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In all honesty, I think the answer is "no;" however, I want to get a second opinion. Basically, I need one micro-controller device to send a steady signal to another one, but the communicate between them is using RS232. So I think that I have to create/update the communication messages to get it to do what I want.

What do you think?

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8 Answers 8

up vote 7 down vote accepted

You should be able to set something like DTR (Data Terminal Ready), pin 20, or DSR (Data Set Ready), pin 6, high and keep it there as your steady-state signal. This is how modems/terminals detect that there is a device on the other end that is ready to communicate. It all depends on what level of access you have to the hardware through your driver.

[EDIT] This doesn't involve sending data, although you could still do that using TX/RX, pins 2 & 3.

RS-232 Reference on wikipedia

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You mean a fixed voltage? Not a square wave? (the letter U) What about a break command (if you want to call it a command)?

Certainly you can use one of the control lines if that helps...Or are you specifically looking for something out of the TX?

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Upvoted for "U". –  Toybuilder Dec 4 '08 at 0:25
U is for Upvote. –  Piskvor Apr 16 '09 at 19:29

It might be possible to do something like that, provided you don't mind a burst-like interface. One micro could transmit a byte and the other could do something to that byte and send it back as a response.

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If you can control both ends of the line, you may be able to turn the rs-232 tx and rx lines into regular logic lines to give that information.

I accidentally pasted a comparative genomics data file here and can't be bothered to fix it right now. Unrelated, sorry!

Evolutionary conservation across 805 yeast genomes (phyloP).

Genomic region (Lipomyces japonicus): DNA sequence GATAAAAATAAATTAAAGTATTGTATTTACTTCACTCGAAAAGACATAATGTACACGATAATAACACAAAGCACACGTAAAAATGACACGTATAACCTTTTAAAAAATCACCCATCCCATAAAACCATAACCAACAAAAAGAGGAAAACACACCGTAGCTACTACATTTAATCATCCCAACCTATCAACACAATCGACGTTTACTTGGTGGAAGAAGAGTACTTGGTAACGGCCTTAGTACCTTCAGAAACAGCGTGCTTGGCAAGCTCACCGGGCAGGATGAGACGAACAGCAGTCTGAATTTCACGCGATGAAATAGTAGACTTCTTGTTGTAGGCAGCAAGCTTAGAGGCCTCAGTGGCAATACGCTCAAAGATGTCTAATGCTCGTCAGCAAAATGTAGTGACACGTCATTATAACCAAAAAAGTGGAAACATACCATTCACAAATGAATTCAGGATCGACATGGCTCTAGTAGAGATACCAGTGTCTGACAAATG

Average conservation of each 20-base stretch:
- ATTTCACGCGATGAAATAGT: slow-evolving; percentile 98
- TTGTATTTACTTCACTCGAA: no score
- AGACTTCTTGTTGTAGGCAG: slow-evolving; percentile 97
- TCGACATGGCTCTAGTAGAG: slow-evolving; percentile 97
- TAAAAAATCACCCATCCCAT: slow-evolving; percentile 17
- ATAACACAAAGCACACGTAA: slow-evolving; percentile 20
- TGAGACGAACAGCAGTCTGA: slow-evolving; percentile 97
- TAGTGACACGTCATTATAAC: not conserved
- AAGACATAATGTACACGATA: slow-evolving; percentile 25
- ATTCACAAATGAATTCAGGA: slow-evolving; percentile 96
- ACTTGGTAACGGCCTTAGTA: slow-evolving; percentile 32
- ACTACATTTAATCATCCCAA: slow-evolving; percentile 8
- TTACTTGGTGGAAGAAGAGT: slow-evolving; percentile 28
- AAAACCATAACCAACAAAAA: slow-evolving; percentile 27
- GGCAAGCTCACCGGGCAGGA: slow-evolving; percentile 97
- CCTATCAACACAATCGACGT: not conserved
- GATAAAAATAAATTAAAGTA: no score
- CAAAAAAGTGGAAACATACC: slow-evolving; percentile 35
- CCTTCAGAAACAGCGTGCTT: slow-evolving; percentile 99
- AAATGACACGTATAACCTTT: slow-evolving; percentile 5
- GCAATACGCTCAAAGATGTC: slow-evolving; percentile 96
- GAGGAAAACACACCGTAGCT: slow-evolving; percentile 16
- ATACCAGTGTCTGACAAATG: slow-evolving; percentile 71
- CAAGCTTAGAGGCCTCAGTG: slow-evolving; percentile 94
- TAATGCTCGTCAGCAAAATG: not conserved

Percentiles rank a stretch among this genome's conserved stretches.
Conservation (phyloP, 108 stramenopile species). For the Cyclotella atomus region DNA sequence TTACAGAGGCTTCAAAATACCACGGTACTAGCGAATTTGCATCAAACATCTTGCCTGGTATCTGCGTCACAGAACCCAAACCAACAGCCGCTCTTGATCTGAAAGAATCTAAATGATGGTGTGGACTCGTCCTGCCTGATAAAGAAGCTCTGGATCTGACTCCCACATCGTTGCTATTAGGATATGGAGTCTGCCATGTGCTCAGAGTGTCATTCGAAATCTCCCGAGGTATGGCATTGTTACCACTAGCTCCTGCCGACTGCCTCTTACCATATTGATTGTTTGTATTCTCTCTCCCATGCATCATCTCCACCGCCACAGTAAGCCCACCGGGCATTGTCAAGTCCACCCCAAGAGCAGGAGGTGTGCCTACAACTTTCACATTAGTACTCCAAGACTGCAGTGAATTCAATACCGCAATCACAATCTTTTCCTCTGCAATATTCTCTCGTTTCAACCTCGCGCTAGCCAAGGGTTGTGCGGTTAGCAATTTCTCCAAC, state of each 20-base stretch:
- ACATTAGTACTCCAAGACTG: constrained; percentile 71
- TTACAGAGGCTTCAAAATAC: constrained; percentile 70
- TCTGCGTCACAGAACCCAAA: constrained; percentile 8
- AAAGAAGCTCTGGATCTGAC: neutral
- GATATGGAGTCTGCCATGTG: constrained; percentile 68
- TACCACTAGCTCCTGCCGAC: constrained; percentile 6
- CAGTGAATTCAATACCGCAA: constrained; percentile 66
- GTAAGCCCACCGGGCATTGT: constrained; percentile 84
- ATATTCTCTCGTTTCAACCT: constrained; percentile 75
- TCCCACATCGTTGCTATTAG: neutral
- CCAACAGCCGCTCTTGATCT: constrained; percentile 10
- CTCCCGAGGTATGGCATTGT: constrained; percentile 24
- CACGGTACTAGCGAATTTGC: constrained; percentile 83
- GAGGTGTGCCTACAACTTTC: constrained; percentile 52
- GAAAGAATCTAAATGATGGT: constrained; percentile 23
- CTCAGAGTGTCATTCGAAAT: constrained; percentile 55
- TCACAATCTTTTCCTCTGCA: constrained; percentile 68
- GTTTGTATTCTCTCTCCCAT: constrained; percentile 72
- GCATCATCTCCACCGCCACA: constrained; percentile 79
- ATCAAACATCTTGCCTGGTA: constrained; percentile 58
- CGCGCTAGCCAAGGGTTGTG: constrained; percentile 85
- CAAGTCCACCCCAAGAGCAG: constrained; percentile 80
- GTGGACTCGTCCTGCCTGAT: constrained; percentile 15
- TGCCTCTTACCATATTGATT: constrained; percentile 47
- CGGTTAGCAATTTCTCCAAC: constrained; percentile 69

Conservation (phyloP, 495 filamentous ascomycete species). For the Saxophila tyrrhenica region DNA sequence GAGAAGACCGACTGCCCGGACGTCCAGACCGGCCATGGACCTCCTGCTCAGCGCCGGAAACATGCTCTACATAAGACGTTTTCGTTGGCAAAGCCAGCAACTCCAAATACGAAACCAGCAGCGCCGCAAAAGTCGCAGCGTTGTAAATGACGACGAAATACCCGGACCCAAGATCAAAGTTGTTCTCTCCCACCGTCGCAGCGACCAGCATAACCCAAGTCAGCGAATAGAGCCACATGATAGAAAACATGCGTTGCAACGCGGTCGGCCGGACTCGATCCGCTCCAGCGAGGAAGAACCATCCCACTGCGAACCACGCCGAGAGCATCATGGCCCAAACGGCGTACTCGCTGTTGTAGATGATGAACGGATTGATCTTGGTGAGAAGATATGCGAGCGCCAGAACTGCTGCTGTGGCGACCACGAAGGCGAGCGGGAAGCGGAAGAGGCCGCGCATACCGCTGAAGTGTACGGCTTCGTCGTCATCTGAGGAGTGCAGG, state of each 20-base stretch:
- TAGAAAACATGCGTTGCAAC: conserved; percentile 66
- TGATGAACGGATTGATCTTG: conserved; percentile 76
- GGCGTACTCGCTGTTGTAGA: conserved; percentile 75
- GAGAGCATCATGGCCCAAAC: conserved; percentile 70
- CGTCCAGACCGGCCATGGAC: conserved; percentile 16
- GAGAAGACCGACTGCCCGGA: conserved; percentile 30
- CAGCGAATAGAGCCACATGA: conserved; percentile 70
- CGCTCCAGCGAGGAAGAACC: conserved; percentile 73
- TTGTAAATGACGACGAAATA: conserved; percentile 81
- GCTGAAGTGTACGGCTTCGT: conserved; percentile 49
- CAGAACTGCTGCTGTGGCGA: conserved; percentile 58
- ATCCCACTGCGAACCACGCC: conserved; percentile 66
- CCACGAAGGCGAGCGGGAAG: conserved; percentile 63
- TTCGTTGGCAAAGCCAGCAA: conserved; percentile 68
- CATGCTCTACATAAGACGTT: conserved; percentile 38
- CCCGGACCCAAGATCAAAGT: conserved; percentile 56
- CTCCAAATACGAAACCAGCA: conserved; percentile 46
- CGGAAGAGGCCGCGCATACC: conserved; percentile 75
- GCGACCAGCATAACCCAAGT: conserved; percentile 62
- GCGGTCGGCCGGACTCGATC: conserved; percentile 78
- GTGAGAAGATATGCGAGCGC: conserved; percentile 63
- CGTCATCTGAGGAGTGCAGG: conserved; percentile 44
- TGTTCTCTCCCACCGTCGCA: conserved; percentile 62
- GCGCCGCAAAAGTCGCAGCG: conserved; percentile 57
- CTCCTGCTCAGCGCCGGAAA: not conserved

In most situations, however, each end periodically sends a byte of status information that contains 8 possible digital values - gives much more status information.

A timer on the receiving end is reset everytime a message is received, and if the timer times out then the message has taken too long and yo can act on missing status message.

As others have pointed out, if you're using hardware flow control you have some status lines available as well, though in many cases those lines aren't implemented so that may not be an option.

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Steady signal could mean:

  • steady burst of charaters: keep the send buffer full
  • line held high or low : send nothing or send continual breaks
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I think it depends to a large extent on the UART that you are using, e.g. link text, and the level of access you have to it under software. If you check the data sheet there are often ways of controlling most of the pins directly for testing purposes, but you will need to go at it from a pretty low level.

At a higher level, tvanfosson's answer is pretty much the way i'd do it.

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If the question is "can I alter the DC state of the Tx line", then the answer is that many uarts (including the ones in PCs) can be asked to create a 'break' condition, which is the opposite to the normal idle condition of the line.

So you can turn 'break' on and off and toggle the line like that.

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While the first answer is correct it may not be possible to use this technique (using DTR or DSR) on many micro controllers as they may not have those signals (many micro controllers may just have the basic RX/TX lines and you would often have to use other i/o ports if you wanted extra control/status lines. However, all is not lost, many RS232 controllers allow you to set the TX line to 'mark' or 'space' (i.e set the TX line to logic high or low). This would allow you to get your steady state signal. The RX line on the receiver can be checked to see if its at mark or space level.

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